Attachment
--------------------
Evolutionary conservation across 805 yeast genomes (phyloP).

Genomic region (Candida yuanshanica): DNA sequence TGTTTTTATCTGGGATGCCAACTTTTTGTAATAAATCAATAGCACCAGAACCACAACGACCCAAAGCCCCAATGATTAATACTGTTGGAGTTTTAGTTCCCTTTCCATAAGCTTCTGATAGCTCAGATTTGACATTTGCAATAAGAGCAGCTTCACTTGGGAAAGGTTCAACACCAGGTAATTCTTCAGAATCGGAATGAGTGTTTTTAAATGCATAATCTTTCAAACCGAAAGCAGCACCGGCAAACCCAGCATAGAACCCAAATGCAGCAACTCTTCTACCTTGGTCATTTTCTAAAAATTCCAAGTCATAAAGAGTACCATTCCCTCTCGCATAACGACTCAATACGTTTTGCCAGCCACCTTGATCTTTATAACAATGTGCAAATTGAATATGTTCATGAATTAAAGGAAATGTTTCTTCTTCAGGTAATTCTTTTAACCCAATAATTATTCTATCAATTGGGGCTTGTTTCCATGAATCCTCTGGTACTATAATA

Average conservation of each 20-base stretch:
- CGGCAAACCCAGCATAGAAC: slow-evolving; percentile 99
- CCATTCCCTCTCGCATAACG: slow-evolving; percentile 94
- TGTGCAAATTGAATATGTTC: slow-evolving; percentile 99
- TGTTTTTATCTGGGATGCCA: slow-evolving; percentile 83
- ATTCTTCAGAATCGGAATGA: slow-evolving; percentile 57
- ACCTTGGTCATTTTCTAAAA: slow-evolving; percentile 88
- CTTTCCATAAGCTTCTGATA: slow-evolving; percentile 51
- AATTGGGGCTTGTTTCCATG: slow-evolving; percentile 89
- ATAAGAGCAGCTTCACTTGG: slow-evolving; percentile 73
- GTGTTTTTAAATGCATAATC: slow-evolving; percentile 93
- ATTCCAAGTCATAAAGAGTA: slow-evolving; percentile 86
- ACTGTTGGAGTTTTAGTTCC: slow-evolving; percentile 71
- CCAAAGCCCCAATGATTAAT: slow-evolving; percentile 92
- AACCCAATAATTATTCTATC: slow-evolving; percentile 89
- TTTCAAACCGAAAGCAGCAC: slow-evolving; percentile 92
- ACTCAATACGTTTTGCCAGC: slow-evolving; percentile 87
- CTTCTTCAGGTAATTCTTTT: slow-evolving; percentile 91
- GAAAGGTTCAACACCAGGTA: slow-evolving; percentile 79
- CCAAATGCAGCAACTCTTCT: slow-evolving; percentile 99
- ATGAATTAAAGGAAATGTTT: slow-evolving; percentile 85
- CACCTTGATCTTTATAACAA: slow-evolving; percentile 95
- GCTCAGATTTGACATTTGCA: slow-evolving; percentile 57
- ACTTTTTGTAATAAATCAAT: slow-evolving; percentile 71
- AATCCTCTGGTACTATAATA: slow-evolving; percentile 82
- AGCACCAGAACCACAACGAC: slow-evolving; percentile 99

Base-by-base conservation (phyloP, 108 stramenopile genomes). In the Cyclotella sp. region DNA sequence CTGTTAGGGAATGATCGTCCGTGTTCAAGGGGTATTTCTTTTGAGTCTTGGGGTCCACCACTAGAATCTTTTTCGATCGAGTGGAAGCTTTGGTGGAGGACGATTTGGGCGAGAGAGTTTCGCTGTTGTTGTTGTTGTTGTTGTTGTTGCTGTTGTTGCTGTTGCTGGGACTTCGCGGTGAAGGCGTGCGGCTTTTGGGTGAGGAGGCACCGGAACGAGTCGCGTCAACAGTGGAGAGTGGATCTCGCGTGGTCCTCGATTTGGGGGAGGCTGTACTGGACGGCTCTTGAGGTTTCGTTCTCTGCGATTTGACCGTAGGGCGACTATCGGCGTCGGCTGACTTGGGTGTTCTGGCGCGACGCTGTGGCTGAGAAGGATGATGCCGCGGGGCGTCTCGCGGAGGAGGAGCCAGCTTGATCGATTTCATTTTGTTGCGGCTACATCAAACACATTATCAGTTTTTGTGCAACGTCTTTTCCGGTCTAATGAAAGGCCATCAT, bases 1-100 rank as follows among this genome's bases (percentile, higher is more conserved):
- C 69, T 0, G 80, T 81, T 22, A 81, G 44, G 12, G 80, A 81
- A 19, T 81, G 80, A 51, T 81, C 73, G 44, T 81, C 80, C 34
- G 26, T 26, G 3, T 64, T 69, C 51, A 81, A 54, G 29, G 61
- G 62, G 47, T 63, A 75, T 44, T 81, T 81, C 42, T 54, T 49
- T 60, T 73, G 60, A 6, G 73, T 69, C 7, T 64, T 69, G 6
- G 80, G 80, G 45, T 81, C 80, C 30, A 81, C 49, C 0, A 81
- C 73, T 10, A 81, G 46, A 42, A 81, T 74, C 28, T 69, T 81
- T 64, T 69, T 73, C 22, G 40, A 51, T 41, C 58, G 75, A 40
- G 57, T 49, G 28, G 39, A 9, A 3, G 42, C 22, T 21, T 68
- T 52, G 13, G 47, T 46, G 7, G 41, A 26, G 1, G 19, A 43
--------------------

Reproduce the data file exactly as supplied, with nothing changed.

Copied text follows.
Evolutionary conservation across 805 yeast genomes (phyloP).

Genomic region (Candida yuanshanica): DNA sequence TGTTTTTATCTGGGATGCCAACTTTTTGTAATAAATCAATAGCACCAGAACCACAACGACCCAAAGCCCCAATGATTAATACTGTTGGAGTTTTAGTTCCCTTTCCATAAGCTTCTGATAGCTCAGATTTGACATTTGCAATAAGAGCAGCTTCACTTGGGAAAGGTTCAACACCAGGTAATTCTTCAGAATCGGAATGAGTGTTTTTAAATGCATAATCTTTCAAACCGAAAGCAGCACCGGCAAACCCAGCATAGAACCCAAATGCAGCAACTCTTCTACCTTGGTCATTTTCTAAAAATTCCAAGTCATAAAGAGTACCATTCCCTCTCGCATAACGACTCAATACGTTTTGCCAGCCACCTTGATCTTTATAACAATGTGCAAATTGAATATGTTCATGAATTAAAGGAAATGTTTCTTCTTCAGGTAATTCTTTTAACCCAATAATTATTCTATCAATTGGGGCTTGTTTCCATGAATCCTCTGGTACTATAATA

Average conservation of each 20-base stretch:
- CGGCAAACCCAGCATAGAAC: slow-evolving; percentile 99
- CCATTCCCTCTCGCATAACG: slow-evolving; percentile 94
- TGTGCAAATTGAATATGTTC: slow-evolving; percentile 99
- TGTTTTTATCTGGGATGCCA: slow-evolving; percentile 83
- ATTCTTCAGAATCGGAATGA: slow-evolving; percentile 57
- ACCTTGGTCATTTTCTAAAA: slow-evolving; percentile 88
- CTTTCCATAAGCTTCTGATA: slow-evolving; percentile 51
- AATTGGGGCTTGTTTCCATG: slow-evolving; percentile 89
- ATAAGAGCAGCTTCACTTGG: slow-evolving; percentile 73
- GTGTTTTTAAATGCATAATC: slow-evolving; percentile 93
- ATTCCAAGTCATAAAGAGTA: slow-evolving; percentile 86
- ACTGTTGGAGTTTTAGTTCC: slow-evolving; percentile 71
- CCAAAGCCCCAATGATTAAT: slow-evolving; percentile 92
- AACCCAATAATTATTCTATC: slow-evolving; percentile 89
- TTTCAAACCGAAAGCAGCAC: slow-evolving; percentile 92
- ACTCAATACGTTTTGCCAGC: slow-evolving; percentile 87
- CTTCTTCAGGTAATTCTTTT: slow-evolving; percentile 91
- GAAAGGTTCAACACCAGGTA: slow-evolving; percentile 79
- CCAAATGCAGCAACTCTTCT: slow-evolving; percentile 99
- ATGAATTAAAGGAAATGTTT: slow-evolving; percentile 85
- CACCTTGATCTTTATAACAA: slow-evolving; percentile 95
- GCTCAGATTTGACATTTGCA: slow-evolving; percentile 57
- ACTTTTTGTAATAAATCAAT: slow-evolving; percentile 71
- AATCCTCTGGTACTATAATA: slow-evolving; percentile 82
- AGCACCAGAACCACAACGAC: slow-evolving; percentile 99

Base-by-base conservation (phyloP, 108 stramenopile genomes). In the Cyclotella sp. region DNA sequence CTGTTAGGGAATGATCGTCCGTGTTCAAGGGGTATTTCTTTTGAGTCTTGGGGTCCACCACTAGAATCTTTTTCGATCGAGTGGAAGCTTTGGTGGAGGACGATTTGGGCGAGAGAGTTTCGCTGTTGTTGTTGTTGTTGTTGTTGTTGCTGTTGTTGCTGTTGCTGGGACTTCGCGGTGAAGGCGTGCGGCTTTTGGGTGAGGAGGCACCGGAACGAGTCGCGTCAACAGTGGAGAGTGGATCTCGCGTGGTCCTCGATTTGGGGGAGGCTGTACTGGACGGCTCTTGAGGTTTCGTTCTCTGCGATTTGACCGTAGGGCGACTATCGGCGTCGGCTGACTTGGGTGTTCTGGCGCGACGCTGTGGCTGAGAAGGATGATGCCGCGGGGCGTCTCGCGGAGGAGGAGCCAGCTTGATCGATTTCATTTTGTTGCGGCTACATCAAACACATTATCAGTTTTTGTGCAACGTCTTTTCCGGTCTAATGAAAGGCCATCAT, bases 1-100 rank as follows among this genome's bases (percentile, higher is more conserved):
- C 69, T 0, G 80, T 81, T 22, A 81, G 44, G 12, G 80, A 81
- A 19, T 81, G 80, A 51, T 81, C 73, G 44, T 81, C 80, C 34
- G 26, T 26, G 3, T 64, T 69, C 51, A 81, A 54, G 29, G 61
- G 62, G 47, T 63, A 75, T 44, T 81, T 81, C 42, T 54, T 49
- T 60, T 73, G 60, A 6, G 73, T 69, C 7, T 64, T 69, G 6
- G 80, G 80, G 45, T 81, C 80, C 30, A 81, C 49, C 0, A 81
- C 73, T 10, A 81, G 46, A 42, A 81, T 74, C 28, T 69, T 81
- T 64, T 69, T 73, C 22, G 40, A 51, T 41, C 58, G 75, A 40
- G 57, T 49, G 28, G 39, A 9, A 3, G 42, C 22, T 21, T 68
- T 52, G 13, G 47, T 46, G 7, G 41, A 26, G 1, G 19, A 43